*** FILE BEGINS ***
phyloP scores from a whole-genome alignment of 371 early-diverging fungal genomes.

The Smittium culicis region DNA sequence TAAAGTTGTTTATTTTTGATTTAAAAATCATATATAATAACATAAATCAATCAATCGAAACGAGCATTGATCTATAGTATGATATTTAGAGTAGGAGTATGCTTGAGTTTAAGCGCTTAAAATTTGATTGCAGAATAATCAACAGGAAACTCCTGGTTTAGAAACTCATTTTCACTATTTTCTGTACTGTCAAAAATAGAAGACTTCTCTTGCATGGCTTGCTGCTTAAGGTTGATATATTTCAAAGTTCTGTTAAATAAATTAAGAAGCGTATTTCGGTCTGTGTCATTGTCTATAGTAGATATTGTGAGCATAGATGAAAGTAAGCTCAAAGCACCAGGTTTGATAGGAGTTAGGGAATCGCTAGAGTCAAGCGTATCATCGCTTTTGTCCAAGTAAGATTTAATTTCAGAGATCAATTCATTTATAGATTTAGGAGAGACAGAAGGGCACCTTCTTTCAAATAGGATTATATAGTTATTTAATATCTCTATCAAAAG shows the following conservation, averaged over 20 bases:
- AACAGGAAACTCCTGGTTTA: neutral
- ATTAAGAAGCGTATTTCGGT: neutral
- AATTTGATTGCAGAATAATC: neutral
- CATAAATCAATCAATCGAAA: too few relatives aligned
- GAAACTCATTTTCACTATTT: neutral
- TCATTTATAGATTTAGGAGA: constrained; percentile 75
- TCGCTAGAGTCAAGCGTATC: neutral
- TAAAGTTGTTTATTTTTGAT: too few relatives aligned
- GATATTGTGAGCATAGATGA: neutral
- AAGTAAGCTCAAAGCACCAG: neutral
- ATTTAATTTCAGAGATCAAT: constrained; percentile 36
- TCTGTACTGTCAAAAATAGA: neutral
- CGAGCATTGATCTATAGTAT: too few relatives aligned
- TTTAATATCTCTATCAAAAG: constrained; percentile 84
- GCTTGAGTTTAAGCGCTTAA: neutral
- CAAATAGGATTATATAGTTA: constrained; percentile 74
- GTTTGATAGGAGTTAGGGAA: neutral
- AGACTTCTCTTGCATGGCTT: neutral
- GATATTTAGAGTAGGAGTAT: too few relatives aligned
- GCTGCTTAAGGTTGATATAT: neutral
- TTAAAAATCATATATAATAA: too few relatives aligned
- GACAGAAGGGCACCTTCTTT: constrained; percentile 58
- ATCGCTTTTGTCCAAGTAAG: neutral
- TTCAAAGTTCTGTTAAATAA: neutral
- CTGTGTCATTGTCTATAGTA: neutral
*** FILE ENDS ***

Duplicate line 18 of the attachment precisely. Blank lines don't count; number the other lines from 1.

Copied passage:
- CAAATAGGATTATATAGTTA: constrained; percentile 74